WASHINGTON (Reuters) - Two U.S. federal watchdogs on Thursday launched probes into the use of force by federal law enforcement agents in Portland, Oregon, and Washington, D.C., during recent protests against police violence and alleged racial bias in the justice system.
The probes address both the response by camouflage-clad federal agents to the Portland protests over the past month and a June incident when federal agents on horseback used tear gas to clear a square near the White House to allow President Donald Trump to pose for a photo holding up a Bible near historic St. John’s Episcopal Church.
The inspectors general of the Justice Department and Department of Homeland Security launched the probes, as officers from both departments were involved in the crackdowns.
Justice Department Inspector General Michael Horowitz said his office would look specifically at whether officers in Portland had proper identification and if they complied with federal policies on using force in law enforcement, in a case that could lead to criminal charges.
Trump, who is seeking re-election in November, has been stepping up the use of federal officers to respond to a wave of protests across the United States sparked by the death in May of George Floyd in police custody in Minneapolis. He has targeted Democratic-run cities, provoking criticism that he is using law enforcement resources for political ends.
The White House did not immediately comment on the announcement.
“Unidentified forces in military fatigues using tear gas and weapons against peaceful protesters are scenes from an authoritarian crackdown, and have absolutely no place in America,” Democratic Senator Jeff Merkley of Oregon said.
The move followed a letter from Democratic lawmakers raising concerns that Attorney General William Barr and acting Homeland Security Secretary Chad Wolf were using federal agents to suppress free assembly, which is protected by the First Amendment to the U.S. Constitution.
U.S. Customs and Border Protection, part of the Department of Homeland Security, has come under fire after videos surfaced online that appeared to show camouflaged officers in Portland carrying guns without clear insignia on their uniforms identifying them as legitimate law enforcement officers.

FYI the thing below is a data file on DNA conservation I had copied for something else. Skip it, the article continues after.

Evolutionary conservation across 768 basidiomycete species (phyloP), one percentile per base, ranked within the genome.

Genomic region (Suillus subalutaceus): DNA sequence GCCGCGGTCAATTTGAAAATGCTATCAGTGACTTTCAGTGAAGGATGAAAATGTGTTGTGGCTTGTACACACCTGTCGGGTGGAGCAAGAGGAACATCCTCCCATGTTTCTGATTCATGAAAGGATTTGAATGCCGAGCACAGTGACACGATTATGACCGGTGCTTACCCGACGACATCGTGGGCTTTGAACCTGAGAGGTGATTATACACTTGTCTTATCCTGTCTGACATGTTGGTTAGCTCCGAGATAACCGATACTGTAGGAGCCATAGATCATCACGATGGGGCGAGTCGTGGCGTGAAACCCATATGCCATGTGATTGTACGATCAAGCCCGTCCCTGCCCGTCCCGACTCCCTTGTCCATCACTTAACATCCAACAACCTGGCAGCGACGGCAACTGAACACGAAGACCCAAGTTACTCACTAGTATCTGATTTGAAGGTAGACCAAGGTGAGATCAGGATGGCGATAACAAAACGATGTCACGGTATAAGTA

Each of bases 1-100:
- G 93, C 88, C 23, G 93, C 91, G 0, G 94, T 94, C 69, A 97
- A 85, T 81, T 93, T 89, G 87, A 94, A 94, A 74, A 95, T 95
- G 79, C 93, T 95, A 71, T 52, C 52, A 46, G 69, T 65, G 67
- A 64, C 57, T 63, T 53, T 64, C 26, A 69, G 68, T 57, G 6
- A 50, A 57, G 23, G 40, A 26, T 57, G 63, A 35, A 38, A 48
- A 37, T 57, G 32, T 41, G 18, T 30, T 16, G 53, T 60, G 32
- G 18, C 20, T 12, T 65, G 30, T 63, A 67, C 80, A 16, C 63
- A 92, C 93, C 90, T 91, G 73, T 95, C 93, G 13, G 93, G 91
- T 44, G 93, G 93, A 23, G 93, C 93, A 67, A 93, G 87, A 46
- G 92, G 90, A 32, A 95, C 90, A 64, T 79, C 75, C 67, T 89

Wolf has previously defended Homeland Security’s actions, saying all federal agents had been making lawful arrests and properly identifying themselves as law enforcement.
“We are only targeting and arresting those who have been identified as committing crime,” Wolf told a Tuesday news conference, noting that “all officers are identified as police law enforcement officers.”
The inquiries could raise Trump’s ire against agency watchdogs. In recent months, Trump has fired or demoted a number of inspectors general, including one who played a key role in his impeachment by the Democratic-led House of Representatives last December. Trump was later acquitted in the Republican-led Senate.
Horowitz said that in addition to the Portland investigation, his office would review actions taken against protesters in Portland and in Washington’s Lafayette Square on June 1.
Department of Homeland Security Inspector General Joseph Cuffari opened an investigation into allegations that DHS officers on July 15 improperly detained and transported protesters in Portland, according to a letter he sent to congressional lawmakers.
A Customs spokeswoman on Thursday declined to comment on matters under investigation.
The Justice Department inquiries could lead to vastly different outcomes.
Its investigation into the actions in Portland, which was also requested by the U.S. attorney in Oregon, could lead to a referral for criminal charges or disciplinary actions.
The reviews in both Washington and Portland are designed to assist department managers by providing recommendations to improve government operations and protocols going forward and to help learn from past mistakes.
The Inspector General’s Office for the Department of the Interior will be coordinating the review into the actions in Washington.
Cuffari said he was also forming a team to review whether DHS law enforcement had proper legal authority when it was dispatched to Portland.
Representatives for the Justice Department and U.S. Park Police, part of the Department of the Interior, could not be immediately reached.
Reporting by Sarah N. Lynch; Additional reporting by Mark Hosenball, Susan Cornwell and Steve Holland; Editing by Scott Malone, Rosalba O’Brien and Peter Cooney
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